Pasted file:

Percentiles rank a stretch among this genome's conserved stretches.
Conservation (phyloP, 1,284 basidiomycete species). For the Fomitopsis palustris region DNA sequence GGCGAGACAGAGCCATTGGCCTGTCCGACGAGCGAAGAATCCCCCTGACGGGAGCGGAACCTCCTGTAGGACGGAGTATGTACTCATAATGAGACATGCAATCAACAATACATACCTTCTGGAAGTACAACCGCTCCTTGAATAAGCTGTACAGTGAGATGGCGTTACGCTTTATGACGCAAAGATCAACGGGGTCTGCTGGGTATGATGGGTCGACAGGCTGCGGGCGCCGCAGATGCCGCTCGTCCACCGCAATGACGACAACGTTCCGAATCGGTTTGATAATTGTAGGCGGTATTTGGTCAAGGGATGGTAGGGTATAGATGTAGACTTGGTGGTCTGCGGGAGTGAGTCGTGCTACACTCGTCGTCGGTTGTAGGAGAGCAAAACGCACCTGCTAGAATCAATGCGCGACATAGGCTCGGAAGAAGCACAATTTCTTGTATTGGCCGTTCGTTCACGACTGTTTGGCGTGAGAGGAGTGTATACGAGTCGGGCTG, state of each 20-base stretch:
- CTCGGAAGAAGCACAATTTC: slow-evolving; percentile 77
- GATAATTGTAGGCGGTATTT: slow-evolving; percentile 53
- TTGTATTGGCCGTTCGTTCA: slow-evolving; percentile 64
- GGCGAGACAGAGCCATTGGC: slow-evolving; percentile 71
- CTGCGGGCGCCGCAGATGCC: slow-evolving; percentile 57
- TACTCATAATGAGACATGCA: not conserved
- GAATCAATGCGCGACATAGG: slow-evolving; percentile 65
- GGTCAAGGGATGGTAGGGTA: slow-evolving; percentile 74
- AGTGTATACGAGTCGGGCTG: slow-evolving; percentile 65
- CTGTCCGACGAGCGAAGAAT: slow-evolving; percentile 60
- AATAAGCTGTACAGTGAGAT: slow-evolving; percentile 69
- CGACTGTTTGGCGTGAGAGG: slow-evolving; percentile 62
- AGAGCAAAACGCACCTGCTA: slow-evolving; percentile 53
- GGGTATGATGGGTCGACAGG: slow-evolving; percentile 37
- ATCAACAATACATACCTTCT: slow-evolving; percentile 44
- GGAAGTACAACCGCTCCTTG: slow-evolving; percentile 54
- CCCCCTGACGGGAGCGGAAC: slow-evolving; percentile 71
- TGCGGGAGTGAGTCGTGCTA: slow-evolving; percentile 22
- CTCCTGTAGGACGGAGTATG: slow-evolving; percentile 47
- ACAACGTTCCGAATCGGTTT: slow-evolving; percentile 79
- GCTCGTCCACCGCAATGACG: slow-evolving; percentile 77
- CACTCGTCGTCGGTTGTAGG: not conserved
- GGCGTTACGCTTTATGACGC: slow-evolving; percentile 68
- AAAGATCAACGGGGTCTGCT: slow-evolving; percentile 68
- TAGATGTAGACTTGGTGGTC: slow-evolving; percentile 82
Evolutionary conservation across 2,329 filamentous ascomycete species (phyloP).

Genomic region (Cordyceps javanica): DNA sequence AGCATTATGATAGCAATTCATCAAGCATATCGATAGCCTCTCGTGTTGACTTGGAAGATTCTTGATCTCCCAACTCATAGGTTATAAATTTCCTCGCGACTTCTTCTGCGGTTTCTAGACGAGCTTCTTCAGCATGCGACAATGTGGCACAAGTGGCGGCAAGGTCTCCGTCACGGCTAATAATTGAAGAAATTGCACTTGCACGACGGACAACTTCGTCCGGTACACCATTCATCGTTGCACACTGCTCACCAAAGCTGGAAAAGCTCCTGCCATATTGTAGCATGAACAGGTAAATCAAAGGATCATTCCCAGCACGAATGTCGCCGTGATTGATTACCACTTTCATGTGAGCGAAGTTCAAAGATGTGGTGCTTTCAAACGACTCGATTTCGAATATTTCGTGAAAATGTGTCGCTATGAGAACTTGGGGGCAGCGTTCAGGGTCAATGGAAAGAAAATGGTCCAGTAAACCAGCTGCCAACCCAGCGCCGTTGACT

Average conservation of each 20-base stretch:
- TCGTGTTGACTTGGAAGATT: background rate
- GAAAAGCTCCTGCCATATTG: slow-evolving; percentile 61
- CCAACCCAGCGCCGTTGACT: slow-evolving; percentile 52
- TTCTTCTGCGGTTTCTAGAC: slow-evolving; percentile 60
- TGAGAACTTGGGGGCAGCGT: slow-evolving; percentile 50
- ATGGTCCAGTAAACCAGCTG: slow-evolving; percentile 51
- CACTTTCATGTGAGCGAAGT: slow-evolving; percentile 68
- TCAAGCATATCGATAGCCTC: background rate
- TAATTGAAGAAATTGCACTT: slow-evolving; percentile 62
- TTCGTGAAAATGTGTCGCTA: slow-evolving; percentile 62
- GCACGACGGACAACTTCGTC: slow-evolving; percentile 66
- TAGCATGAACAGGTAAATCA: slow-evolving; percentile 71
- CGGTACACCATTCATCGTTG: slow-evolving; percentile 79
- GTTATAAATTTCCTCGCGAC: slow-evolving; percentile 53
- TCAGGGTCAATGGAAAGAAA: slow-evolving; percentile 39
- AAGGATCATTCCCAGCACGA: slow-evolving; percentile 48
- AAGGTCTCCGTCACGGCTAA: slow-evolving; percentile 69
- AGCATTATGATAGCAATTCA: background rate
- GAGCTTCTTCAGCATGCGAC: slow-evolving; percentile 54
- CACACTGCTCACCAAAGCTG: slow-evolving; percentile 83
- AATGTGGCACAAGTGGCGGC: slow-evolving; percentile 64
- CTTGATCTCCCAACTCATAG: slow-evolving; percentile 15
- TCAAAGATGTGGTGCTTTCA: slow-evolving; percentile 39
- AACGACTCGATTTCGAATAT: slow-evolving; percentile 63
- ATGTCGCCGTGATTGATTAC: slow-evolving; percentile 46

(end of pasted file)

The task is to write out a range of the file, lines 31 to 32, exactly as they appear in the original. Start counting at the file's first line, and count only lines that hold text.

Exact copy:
- TCGTGTTGACTTGGAAGATT: background rate
- GAAAAGCTCCTGCCATATTG: slow-evolving; percentile 61